Energy efficiency is fast becoming an essential feature of replacement windows because of its many benefits. In today’s post, Renewal by Andersen® of Phoenix takes a look at what makes windows energy-efficient by answering these frequently asked questions about windows and energy efficiency.
How Does Insulated Glass Work?
Much of a replacement window’s energy performance depends on insulated glass. The term “insulated glass” is a misnomer when you consider that it does not have conventional forms of insulation like foam or fiberglass. Instead, insulated glass has two glass panels that enclose a sealed airspace. Without air molecules to conduct heat between the interior and exterior sides, it slows down thermal transfer and acts as an insulating layer.
What Are Insulating Gas Fills?
Window replacement companies, including Renewal by Andersen, offer an optional insulating gas fill that enhances insulation in insulated glass. During manufacture, the airspace described above is filled with an inert gas – typically a blend of argon and krypton – that slows down thermal transfer even more. A typical follow-up question is “is it dangerous?” and the answer is no. These inert gasses are odorless, colorless and nontoxic, making modern replacement windows perfectly safe for your home.
What Is “Low-E”?
“Low-E” means low-emittance or emissivity. It is used to describe window glass that’s treated with special coatings that allows it to selectively block UV radiation and heat from the sun, all this while letting visible light through as if it’s clear glass. With Low-E glass, you can let direct sunlight shine through your windows without worrying about heating up the room or damaging fabrics. Low-E glass is a standard feature of our High Performance™ Low-E4® glass.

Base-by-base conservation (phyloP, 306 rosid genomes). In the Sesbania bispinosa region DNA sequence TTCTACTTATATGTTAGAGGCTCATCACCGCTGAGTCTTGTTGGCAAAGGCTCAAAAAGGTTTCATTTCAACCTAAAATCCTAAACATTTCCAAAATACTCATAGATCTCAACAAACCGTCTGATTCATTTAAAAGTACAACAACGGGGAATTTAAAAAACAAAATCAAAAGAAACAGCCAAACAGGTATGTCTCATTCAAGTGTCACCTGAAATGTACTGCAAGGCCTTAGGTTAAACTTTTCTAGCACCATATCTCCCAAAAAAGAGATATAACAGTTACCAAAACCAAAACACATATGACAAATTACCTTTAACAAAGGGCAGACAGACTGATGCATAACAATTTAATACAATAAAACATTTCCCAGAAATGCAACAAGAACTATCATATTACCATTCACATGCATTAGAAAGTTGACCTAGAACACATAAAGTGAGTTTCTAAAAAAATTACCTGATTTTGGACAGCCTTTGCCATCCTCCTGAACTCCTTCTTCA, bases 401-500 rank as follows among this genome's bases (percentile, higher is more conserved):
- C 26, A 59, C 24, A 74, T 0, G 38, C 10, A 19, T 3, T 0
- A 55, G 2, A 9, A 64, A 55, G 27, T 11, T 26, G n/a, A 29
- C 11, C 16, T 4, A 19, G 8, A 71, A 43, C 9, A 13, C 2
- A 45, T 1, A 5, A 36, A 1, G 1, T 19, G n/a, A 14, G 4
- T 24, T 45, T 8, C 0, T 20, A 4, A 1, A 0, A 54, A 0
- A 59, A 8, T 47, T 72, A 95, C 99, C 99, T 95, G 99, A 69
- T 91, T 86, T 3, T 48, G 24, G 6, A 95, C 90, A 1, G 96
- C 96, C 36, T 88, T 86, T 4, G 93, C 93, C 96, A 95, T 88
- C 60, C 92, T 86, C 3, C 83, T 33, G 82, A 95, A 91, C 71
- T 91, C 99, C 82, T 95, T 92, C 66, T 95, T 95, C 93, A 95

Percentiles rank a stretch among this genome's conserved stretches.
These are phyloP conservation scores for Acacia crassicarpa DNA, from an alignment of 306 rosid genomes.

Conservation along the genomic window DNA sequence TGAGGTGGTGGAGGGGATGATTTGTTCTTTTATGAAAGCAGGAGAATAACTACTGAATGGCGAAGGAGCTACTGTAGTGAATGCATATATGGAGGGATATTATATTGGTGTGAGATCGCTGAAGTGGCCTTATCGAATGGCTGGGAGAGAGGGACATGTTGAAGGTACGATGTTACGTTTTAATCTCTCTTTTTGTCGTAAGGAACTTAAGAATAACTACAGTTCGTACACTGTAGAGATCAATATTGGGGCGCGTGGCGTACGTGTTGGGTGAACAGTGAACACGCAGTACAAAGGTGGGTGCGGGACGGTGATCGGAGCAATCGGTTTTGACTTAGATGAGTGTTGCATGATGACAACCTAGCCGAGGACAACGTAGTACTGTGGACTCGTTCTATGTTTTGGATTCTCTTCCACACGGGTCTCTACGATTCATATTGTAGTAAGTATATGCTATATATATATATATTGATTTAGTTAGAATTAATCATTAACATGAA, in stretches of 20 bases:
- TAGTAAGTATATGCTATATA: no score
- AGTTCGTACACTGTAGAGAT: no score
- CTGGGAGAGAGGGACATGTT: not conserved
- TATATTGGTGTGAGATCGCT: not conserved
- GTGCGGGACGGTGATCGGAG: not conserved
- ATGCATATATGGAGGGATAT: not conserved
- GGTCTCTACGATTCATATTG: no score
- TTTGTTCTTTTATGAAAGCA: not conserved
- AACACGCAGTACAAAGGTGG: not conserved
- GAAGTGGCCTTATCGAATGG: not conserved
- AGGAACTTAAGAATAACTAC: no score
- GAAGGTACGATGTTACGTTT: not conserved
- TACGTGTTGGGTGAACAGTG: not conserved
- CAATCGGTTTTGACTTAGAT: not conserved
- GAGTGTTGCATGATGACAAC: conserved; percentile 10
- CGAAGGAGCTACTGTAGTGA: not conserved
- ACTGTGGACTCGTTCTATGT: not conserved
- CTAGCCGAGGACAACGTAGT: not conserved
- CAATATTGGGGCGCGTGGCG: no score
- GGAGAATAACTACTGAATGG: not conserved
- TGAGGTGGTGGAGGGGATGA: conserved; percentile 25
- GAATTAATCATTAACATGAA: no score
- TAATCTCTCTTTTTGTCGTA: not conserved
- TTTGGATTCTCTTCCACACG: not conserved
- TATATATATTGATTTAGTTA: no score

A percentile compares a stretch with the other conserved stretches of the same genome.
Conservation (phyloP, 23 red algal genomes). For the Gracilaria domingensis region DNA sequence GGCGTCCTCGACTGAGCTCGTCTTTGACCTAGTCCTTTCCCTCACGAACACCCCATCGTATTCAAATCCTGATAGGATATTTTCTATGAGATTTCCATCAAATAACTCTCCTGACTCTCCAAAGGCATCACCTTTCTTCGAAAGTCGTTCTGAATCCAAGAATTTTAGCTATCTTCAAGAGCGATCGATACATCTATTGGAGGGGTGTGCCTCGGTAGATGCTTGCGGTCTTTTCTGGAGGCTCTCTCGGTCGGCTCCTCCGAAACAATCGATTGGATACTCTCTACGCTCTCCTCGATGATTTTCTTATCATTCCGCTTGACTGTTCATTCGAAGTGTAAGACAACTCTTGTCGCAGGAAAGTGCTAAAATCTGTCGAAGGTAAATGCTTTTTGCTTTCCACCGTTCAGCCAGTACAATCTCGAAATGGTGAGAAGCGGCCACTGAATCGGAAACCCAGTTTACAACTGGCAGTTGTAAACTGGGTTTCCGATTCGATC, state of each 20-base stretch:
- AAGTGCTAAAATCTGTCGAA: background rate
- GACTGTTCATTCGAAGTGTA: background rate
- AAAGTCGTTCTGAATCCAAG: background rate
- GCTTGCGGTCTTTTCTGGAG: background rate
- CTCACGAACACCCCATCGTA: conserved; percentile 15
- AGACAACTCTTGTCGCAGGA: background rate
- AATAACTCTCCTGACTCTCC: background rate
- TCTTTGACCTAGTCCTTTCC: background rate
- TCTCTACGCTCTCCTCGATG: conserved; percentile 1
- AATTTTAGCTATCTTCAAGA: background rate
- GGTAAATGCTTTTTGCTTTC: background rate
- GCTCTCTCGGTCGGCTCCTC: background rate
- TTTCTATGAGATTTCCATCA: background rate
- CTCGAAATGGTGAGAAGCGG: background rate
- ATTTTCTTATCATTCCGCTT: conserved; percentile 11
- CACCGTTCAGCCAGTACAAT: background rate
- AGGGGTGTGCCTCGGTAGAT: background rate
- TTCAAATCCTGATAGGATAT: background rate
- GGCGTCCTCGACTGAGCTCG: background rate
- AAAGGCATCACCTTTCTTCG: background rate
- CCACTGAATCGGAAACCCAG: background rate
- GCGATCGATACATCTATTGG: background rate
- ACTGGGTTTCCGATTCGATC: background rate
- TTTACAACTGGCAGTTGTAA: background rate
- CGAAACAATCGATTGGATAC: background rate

What Is U-Factor?
U-factor or U-value is a key energy rating in replacement windows, entry doors and skylights. It measures insulation and is found on the energy ratings labels affixed on new windows. A window with a low U-factor means it has better insulation. In other literature, R-value may be used instead of U-factor. While both measure a window’s insulation, R-value measures resistance — a window with a low U-factor will therefore have a correspondingly high R-value.
Renewal by Andersen of Phoenix provides window replacement services to Phoenix, AZ, and the surrounding communities. Give us a call at (602) 772-5059 or fill out our contact form to schedule an appointment.